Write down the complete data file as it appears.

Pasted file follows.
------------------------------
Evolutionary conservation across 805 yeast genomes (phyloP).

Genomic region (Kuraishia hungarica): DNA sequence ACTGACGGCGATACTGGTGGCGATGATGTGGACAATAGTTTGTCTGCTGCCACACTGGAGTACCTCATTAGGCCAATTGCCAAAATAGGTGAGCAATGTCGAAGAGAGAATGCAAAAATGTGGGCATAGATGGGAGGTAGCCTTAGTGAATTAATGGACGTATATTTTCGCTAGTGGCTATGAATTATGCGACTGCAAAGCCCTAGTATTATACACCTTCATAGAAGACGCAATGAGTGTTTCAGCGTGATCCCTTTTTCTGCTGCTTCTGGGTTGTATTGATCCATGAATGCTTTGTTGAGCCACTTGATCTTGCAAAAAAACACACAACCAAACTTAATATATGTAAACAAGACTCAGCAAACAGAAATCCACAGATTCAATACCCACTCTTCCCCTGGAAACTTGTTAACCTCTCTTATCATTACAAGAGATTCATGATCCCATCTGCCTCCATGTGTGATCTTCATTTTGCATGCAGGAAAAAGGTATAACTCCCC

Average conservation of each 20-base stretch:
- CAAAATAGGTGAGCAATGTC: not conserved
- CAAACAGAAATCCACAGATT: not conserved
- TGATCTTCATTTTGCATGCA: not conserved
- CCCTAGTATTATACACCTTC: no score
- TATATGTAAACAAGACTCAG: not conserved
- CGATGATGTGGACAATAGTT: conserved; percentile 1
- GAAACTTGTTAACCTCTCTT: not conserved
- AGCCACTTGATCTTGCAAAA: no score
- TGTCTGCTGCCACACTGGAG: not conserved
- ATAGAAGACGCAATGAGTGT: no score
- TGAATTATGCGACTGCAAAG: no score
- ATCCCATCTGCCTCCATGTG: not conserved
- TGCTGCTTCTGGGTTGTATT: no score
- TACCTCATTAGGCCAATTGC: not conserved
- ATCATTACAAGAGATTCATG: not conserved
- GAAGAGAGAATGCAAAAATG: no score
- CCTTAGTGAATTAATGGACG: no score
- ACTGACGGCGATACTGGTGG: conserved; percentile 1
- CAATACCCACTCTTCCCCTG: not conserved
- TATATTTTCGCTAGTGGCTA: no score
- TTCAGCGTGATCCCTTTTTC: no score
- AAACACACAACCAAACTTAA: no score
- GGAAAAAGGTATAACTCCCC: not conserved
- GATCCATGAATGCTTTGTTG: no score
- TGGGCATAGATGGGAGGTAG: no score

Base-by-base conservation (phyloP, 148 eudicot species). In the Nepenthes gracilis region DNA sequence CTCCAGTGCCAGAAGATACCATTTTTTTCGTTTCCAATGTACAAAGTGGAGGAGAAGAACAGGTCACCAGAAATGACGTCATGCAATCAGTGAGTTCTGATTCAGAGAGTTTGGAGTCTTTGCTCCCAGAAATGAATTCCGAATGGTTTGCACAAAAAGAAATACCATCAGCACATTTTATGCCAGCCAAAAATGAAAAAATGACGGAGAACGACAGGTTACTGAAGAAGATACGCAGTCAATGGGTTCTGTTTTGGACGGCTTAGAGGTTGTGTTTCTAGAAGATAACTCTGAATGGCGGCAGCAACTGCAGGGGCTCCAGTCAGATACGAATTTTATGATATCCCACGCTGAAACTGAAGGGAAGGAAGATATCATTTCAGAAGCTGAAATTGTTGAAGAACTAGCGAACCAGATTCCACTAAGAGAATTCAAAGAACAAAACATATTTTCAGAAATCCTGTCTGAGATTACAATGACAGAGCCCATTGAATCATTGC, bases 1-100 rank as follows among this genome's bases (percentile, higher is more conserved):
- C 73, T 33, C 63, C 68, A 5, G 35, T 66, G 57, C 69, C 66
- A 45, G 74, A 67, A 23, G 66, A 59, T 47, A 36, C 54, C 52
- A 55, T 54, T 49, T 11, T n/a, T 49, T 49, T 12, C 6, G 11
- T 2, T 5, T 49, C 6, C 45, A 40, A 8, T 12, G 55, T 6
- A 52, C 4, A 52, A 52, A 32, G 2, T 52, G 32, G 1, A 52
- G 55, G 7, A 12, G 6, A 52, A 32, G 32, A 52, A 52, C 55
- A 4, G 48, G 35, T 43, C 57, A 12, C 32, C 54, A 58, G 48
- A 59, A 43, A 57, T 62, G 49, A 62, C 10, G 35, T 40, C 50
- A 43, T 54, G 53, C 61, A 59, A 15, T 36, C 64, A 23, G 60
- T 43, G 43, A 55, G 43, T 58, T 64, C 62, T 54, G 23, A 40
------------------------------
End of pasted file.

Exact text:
Evolutionary conservation across 805 yeast genomes (phyloP).

Genomic region (Kuraishia hungarica): DNA sequence ACTGACGGCGATACTGGTGGCGATGATGTGGACAATAGTTTGTCTGCTGCCACACTGGAGTACCTCATTAGGCCAATTGCCAAAATAGGTGAGCAATGTCGAAGAGAGAATGCAAAAATGTGGGCATAGATGGGAGGTAGCCTTAGTGAATTAATGGACGTATATTTTCGCTAGTGGCTATGAATTATGCGACTGCAAAGCCCTAGTATTATACACCTTCATAGAAGACGCAATGAGTGTTTCAGCGTGATCCCTTTTTCTGCTGCTTCTGGGTTGTATTGATCCATGAATGCTTTGTTGAGCCACTTGATCTTGCAAAAAAACACACAACCAAACTTAATATATGTAAACAAGACTCAGCAAACAGAAATCCACAGATTCAATACCCACTCTTCCCCTGGAAACTTGTTAACCTCTCTTATCATTACAAGAGATTCATGATCCCATCTGCCTCCATGTGTGATCTTCATTTTGCATGCAGGAAAAAGGTATAACTCCCC

Average conservation of each 20-base stretch:
- CAAAATAGGTGAGCAATGTC: not conserved
- CAAACAGAAATCCACAGATT: not conserved
- TGATCTTCATTTTGCATGCA: not conserved
- CCCTAGTATTATACACCTTC: no score
- TATATGTAAACAAGACTCAG: not conserved
- CGATGATGTGGACAATAGTT: conserved; percentile 1
- GAAACTTGTTAACCTCTCTT: not conserved
- AGCCACTTGATCTTGCAAAA: no score
- TGTCTGCTGCCACACTGGAG: not conserved
- ATAGAAGACGCAATGAGTGT: no score
- TGAATTATGCGACTGCAAAG: no score
- ATCCCATCTGCCTCCATGTG: not conserved
- TGCTGCTTCTGGGTTGTATT: no score
- TACCTCATTAGGCCAATTGC: not conserved
- ATCATTACAAGAGATTCATG: not conserved
- GAAGAGAGAATGCAAAAATG: no score
- CCTTAGTGAATTAATGGACG: no score
- ACTGACGGCGATACTGGTGG: conserved; percentile 1
- CAATACCCACTCTTCCCCTG: not conserved
- TATATTTTCGCTAGTGGCTA: no score
- TTCAGCGTGATCCCTTTTTC: no score
- AAACACACAACCAAACTTAA: no score
- GGAAAAAGGTATAACTCCCC: not conserved
- GATCCATGAATGCTTTGTTG: no score
- TGGGCATAGATGGGAGGTAG: no score

Base-by-base conservation (phyloP, 148 eudicot species). In the Nepenthes gracilis region DNA sequence CTCCAGTGCCAGAAGATACCATTTTTTTCGTTTCCAATGTACAAAGTGGAGGAGAAGAACAGGTCACCAGAAATGACGTCATGCAATCAGTGAGTTCTGATTCAGAGAGTTTGGAGTCTTTGCTCCCAGAAATGAATTCCGAATGGTTTGCACAAAAAGAAATACCATCAGCACATTTTATGCCAGCCAAAAATGAAAAAATGACGGAGAACGACAGGTTACTGAAGAAGATACGCAGTCAATGGGTTCTGTTTTGGACGGCTTAGAGGTTGTGTTTCTAGAAGATAACTCTGAATGGCGGCAGCAACTGCAGGGGCTCCAGTCAGATACGAATTTTATGATATCCCACGCTGAAACTGAAGGGAAGGAAGATATCATTTCAGAAGCTGAAATTGTTGAAGAACTAGCGAACCAGATTCCACTAAGAGAATTCAAAGAACAAAACATATTTTCAGAAATCCTGTCTGAGATTACAATGACAGAGCCCATTGAATCATTGC, bases 1-100 rank as follows among this genome's bases (percentile, higher is more conserved):
- C 73, T 33, C 63, C 68, A 5, G 35, T 66, G 57, C 69, C 66
- A 45, G 74, A 67, A 23, G 66, A 59, T 47, A 36, C 54, C 52
- A 55, T 54, T 49, T 11, T n/a, T 49, T 49, T 12, C 6, G 11
- T 2, T 5, T 49, C 6, C 45, A 40, A 8, T 12, G 55, T 6
- A 52, C 4, A 52, A 52, A 32, G 2, T 52, G 32, G 1, A 52
- G 55, G 7, A 12, G 6, A 52, A 32, G 32, A 52, A 52, C 55
- A 4, G 48, G 35, T 43, C 57, A 12, C 32, C 54, A 58, G 48
- A 59, A 43, A 57, T 62, G 49, A 62, C 10, G 35, T 40, C 50
- A 43, T 54, G 53, C 61, A 59, A 15, T 36, C 64, A 23, G 60
- T 43, G 43, A 55, G 43, T 58, T 64, C 62, T 54, G 23, A 40